On the night of March 1, Kentucky basketball was doomed.
The Wildcats had just been defeated by an inferior opponent for the second time in as many days, this time on the road against the worst team in the SEC, South Carolina, by a score of 72-67. Head coach John Calipari was ejected from the game, fueling the anti-Cal faction of the nation.
However, the majority of the Big Blue Nation did not declare the big blue sky was crashing to the ground. The loyal, upbeat catalysts of Wildcat nation kept the season in perspective when it was most difficult.
One month can change an entire nation’s perspective.
When that month is March, the change is proliferated. The Wildcats pounced, clawed and roared to victory against up-and-coming Kansas State, previously-undefeated Wichita State, bloodthirsty-rival Louisville and high-octane Michigan en route to yet another Final Four, this time in Dallas.
A short time ago, Kentucky fans likely believed New Circle Road in Lexington, Ky. was the toughest road to navigate through (it is literally a giant circle constructed around the city.) Then came Selection Sunday and the Wildcats received the eighth seed in the “group of death” and the Big Blue Nation realized this road was even more daunting.
How could the selection committee deem the Wildcats an eight seed? This was the question on millions of minds, not all belonging to Kentucky fans. The Big Blue Nation understood the team had underachieved according to the incredibly unrealistic preseason expectations, but an eight seed was simply blasphemous to the all-time winningest program in the history of college basketball.
It turns out the eight seed did not matter. The matchups against three of the Final Four teams from a season ago did not matter. The predisposition of Kentucky as “too young and selfish” did not matter. One of the narratives on the Wildcats during the regular season was “incredible talent, but not enough experience.”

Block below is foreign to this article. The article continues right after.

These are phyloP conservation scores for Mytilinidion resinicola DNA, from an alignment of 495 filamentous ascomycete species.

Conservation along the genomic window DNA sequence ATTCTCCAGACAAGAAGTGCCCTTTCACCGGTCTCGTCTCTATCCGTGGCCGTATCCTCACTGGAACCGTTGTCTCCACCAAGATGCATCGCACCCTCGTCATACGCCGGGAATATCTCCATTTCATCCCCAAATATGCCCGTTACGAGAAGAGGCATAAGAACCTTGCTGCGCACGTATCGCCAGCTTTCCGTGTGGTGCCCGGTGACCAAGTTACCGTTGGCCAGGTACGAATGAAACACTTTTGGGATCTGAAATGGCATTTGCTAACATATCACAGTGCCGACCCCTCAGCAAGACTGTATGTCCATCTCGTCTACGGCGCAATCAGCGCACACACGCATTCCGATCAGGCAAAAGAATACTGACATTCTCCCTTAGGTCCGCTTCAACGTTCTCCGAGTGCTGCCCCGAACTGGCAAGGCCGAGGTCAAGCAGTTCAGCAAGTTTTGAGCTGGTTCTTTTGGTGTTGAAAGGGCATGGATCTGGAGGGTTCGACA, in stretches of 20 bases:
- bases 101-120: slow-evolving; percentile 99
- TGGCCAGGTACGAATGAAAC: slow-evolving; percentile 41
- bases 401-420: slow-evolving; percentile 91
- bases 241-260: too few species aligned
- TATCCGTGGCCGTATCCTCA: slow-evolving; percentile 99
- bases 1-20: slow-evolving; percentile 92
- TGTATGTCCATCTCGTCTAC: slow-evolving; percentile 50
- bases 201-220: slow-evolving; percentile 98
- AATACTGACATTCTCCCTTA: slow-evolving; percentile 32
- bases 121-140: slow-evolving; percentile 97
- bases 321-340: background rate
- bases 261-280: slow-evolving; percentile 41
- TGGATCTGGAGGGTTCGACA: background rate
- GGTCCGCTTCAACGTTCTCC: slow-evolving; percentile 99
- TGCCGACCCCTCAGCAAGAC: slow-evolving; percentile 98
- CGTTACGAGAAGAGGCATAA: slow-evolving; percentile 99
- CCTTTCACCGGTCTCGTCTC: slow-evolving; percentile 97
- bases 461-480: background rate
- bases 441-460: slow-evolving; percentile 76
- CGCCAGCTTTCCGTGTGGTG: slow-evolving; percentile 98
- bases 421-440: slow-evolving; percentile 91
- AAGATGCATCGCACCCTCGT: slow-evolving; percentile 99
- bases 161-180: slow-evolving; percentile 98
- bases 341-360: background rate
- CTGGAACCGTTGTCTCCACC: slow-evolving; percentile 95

As the losses piled up, (at Kentucky, this means losing more than two games) the you-cannot-win-with-freshmen narrative was easily defended. While the experts busied themselves by repeating this cliché for months, the young Wildcats did something much more prudent.
They gained experience.
Two losses against Arkansas, one each to LSU and South Carolina, three losses to Florida, Coach Cal’s ejection, Willie Cauley-Stein’s blonde hair. All of these events seemed detrimental at the time, but have proven to be crucial in the blossoming of the Wildcats.
Kentucky experienced the thrill of victory over arch-rival Louisville on Dec. 28 and the heartbreak of a one-point defeat against the top team in the nation, Florida, in the SEC Championship game. The highs, lows and all the in-betweens were vital in the expedited maturation process of the Wildcats.
Should America have seen it coming? In a closer examination of the Wildcats’ season, it becomes apparent that the Wildcats fought valiantly in nearly every game. In the ten losses, only two came by more than nine points (both against Florida.) Kentucky had the second-toughest schedule in college basketball. The Wildcats also had the number one recruiting class, good enough to erase last year’s season completely and catapult the team to the preseason number one ranking.
Most people knew the Wildcats were going to be talented, but cohesiveness was certainly a question. Kentucky still ranks 135th in the country in assists. How did the Wildcats abandon the unselfish style of basketball that impeded their ability to succeed for five months in seemingly one week? The answer lies in the weapon Kentucky possesses. A weapon so valuable, other Division I schools would likely sacrifice their football program for it.
Kentucky has a Calipari.
The other trendy narrative regarding the Wildcats this year was written by a vocal minority. The belief became that Calipari was not a coach, just a recruiter incapable of leading a team with six all-Americans all the way to the top. 2012 was a fluke because Calipari was the beneficiary of an unselfish freshman class and hold-over upperclassmen. The cynics believed Calipari could not coach a team to the Sweet 16, let alone the Final Four, by starting five freshmen and playing two sophomores the majority of the time, because the egos of the individual future first-round draft picks would be an impossible factor to overcome.
To the chagrin of these critics, Cal coached better than anyone not named Billy Donovan this season. Calipari can succeed in areas other coaches cannot because of his ability to manage the hype of highly-touted freshmen. These student-athletes become household names before playing a second of collegiate basketball.